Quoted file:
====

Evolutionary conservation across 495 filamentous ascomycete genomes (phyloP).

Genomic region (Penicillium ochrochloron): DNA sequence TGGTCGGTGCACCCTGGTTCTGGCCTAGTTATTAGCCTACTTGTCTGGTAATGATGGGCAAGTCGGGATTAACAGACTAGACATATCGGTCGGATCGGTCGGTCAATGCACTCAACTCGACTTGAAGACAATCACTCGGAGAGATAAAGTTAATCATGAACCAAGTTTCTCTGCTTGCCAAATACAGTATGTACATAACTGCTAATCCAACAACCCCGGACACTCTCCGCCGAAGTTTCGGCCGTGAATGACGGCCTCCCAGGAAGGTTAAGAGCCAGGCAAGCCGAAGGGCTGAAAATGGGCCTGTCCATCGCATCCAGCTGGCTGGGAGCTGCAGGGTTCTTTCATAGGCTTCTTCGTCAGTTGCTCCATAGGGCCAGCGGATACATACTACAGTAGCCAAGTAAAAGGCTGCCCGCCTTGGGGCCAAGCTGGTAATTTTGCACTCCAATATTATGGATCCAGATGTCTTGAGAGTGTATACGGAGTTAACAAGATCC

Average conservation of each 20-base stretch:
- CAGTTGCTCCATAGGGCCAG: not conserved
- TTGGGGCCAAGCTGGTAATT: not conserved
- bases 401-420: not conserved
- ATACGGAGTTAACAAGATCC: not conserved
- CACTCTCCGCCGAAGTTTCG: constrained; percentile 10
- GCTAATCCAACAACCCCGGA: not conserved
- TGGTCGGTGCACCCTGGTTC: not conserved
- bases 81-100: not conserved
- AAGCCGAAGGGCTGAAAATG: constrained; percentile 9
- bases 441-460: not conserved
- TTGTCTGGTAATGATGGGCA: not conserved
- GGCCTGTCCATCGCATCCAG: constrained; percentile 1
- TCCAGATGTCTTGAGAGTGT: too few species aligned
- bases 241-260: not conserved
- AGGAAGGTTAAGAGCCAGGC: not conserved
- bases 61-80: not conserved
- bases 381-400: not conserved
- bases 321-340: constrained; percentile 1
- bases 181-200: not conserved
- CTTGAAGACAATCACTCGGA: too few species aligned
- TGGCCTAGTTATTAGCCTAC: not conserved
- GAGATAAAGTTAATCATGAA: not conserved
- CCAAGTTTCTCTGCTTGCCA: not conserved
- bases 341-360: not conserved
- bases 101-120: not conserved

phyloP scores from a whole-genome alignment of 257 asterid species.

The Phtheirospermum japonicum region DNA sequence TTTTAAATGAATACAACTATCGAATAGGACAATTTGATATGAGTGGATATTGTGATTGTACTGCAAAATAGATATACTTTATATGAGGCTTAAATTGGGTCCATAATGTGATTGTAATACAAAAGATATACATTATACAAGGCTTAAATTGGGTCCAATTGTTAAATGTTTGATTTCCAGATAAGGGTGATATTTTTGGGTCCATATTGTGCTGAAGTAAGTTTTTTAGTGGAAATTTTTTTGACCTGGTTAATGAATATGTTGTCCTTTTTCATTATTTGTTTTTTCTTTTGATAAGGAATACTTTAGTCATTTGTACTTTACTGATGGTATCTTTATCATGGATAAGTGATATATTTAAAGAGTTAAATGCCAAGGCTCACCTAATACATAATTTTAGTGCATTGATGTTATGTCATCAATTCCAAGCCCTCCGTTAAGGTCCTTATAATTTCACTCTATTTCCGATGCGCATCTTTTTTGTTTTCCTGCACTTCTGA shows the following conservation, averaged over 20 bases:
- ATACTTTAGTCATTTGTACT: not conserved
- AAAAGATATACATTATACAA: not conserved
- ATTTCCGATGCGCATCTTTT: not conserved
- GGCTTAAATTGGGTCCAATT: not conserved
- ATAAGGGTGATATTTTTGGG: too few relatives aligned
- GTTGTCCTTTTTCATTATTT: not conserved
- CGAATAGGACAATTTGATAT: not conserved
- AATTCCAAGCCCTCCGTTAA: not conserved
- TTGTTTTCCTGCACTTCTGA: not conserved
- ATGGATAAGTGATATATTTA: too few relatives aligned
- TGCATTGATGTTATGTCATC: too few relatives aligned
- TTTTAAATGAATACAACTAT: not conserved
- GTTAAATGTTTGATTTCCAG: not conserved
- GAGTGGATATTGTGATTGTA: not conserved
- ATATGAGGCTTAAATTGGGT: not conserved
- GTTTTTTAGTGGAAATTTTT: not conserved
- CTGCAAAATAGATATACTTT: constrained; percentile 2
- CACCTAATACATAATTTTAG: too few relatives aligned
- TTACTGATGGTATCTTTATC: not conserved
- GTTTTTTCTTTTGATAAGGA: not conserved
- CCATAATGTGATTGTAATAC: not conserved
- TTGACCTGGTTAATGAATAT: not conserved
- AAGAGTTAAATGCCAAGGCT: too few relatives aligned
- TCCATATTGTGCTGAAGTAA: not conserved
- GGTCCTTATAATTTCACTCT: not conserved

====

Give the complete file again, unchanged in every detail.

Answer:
Evolutionary conservation across 495 filamentous ascomycete genomes (phyloP).

Genomic region (Penicillium ochrochloron): DNA sequence TGGTCGGTGCACCCTGGTTCTGGCCTAGTTATTAGCCTACTTGTCTGGTAATGATGGGCAAGTCGGGATTAACAGACTAGACATATCGGTCGGATCGGTCGGTCAATGCACTCAACTCGACTTGAAGACAATCACTCGGAGAGATAAAGTTAATCATGAACCAAGTTTCTCTGCTTGCCAAATACAGTATGTACATAACTGCTAATCCAACAACCCCGGACACTCTCCGCCGAAGTTTCGGCCGTGAATGACGGCCTCCCAGGAAGGTTAAGAGCCAGGCAAGCCGAAGGGCTGAAAATGGGCCTGTCCATCGCATCCAGCTGGCTGGGAGCTGCAGGGTTCTTTCATAGGCTTCTTCGTCAGTTGCTCCATAGGGCCAGCGGATACATACTACAGTAGCCAAGTAAAAGGCTGCCCGCCTTGGGGCCAAGCTGGTAATTTTGCACTCCAATATTATGGATCCAGATGTCTTGAGAGTGTATACGGAGTTAACAAGATCC

Average conservation of each 20-base stretch:
- CAGTTGCTCCATAGGGCCAG: not conserved
- TTGGGGCCAAGCTGGTAATT: not conserved
- bases 401-420: not conserved
- ATACGGAGTTAACAAGATCC: not conserved
- CACTCTCCGCCGAAGTTTCG: constrained; percentile 10
- GCTAATCCAACAACCCCGGA: not conserved
- TGGTCGGTGCACCCTGGTTC: not conserved
- bases 81-100: not conserved
- AAGCCGAAGGGCTGAAAATG: constrained; percentile 9
- bases 441-460: not conserved
- TTGTCTGGTAATGATGGGCA: not conserved
- GGCCTGTCCATCGCATCCAG: constrained; percentile 1
- TCCAGATGTCTTGAGAGTGT: too few species aligned
- bases 241-260: not conserved
- AGGAAGGTTAAGAGCCAGGC: not conserved
- bases 61-80: not conserved
- bases 381-400: not conserved
- bases 321-340: constrained; percentile 1
- bases 181-200: not conserved
- CTTGAAGACAATCACTCGGA: too few species aligned
- TGGCCTAGTTATTAGCCTAC: not conserved
- GAGATAAAGTTAATCATGAA: not conserved
- CCAAGTTTCTCTGCTTGCCA: not conserved
- bases 341-360: not conserved
- bases 101-120: not conserved

phyloP scores from a whole-genome alignment of 257 asterid species.

The Phtheirospermum japonicum region DNA sequence TTTTAAATGAATACAACTATCGAATAGGACAATTTGATATGAGTGGATATTGTGATTGTACTGCAAAATAGATATACTTTATATGAGGCTTAAATTGGGTCCATAATGTGATTGTAATACAAAAGATATACATTATACAAGGCTTAAATTGGGTCCAATTGTTAAATGTTTGATTTCCAGATAAGGGTGATATTTTTGGGTCCATATTGTGCTGAAGTAAGTTTTTTAGTGGAAATTTTTTTGACCTGGTTAATGAATATGTTGTCCTTTTTCATTATTTGTTTTTTCTTTTGATAAGGAATACTTTAGTCATTTGTACTTTACTGATGGTATCTTTATCATGGATAAGTGATATATTTAAAGAGTTAAATGCCAAGGCTCACCTAATACATAATTTTAGTGCATTGATGTTATGTCATCAATTCCAAGCCCTCCGTTAAGGTCCTTATAATTTCACTCTATTTCCGATGCGCATCTTTTTTGTTTTCCTGCACTTCTGA shows the following conservation, averaged over 20 bases:
- ATACTTTAGTCATTTGTACT: not conserved
- AAAAGATATACATTATACAA: not conserved
- ATTTCCGATGCGCATCTTTT: not conserved
- GGCTTAAATTGGGTCCAATT: not conserved
- ATAAGGGTGATATTTTTGGG: too few relatives aligned
- GTTGTCCTTTTTCATTATTT: not conserved
- CGAATAGGACAATTTGATAT: not conserved
- AATTCCAAGCCCTCCGTTAA: not conserved
- TTGTTTTCCTGCACTTCTGA: not conserved
- ATGGATAAGTGATATATTTA: too few relatives aligned
- TGCATTGATGTTATGTCATC: too few relatives aligned
- TTTTAAATGAATACAACTAT: not conserved
- GTTAAATGTTTGATTTCCAG: not conserved
- GAGTGGATATTGTGATTGTA: not conserved
- ATATGAGGCTTAAATTGGGT: not conserved
- GTTTTTTAGTGGAAATTTTT: not conserved
- CTGCAAAATAGATATACTTT: constrained; percentile 2
- CACCTAATACATAATTTTAG: too few relatives aligned
- TTACTGATGGTATCTTTATC: not conserved
- GTTTTTTCTTTTGATAAGGA: not conserved
- CCATAATGTGATTGTAATAC: not conserved
- TTGACCTGGTTAATGAATAT: not conserved
- AAGAGTTAAATGCCAAGGCT: too few relatives aligned
- TCCATATTGTGCTGAAGTAA: not conserved
- GGTCCTTATAATTTCACTCT: not conserved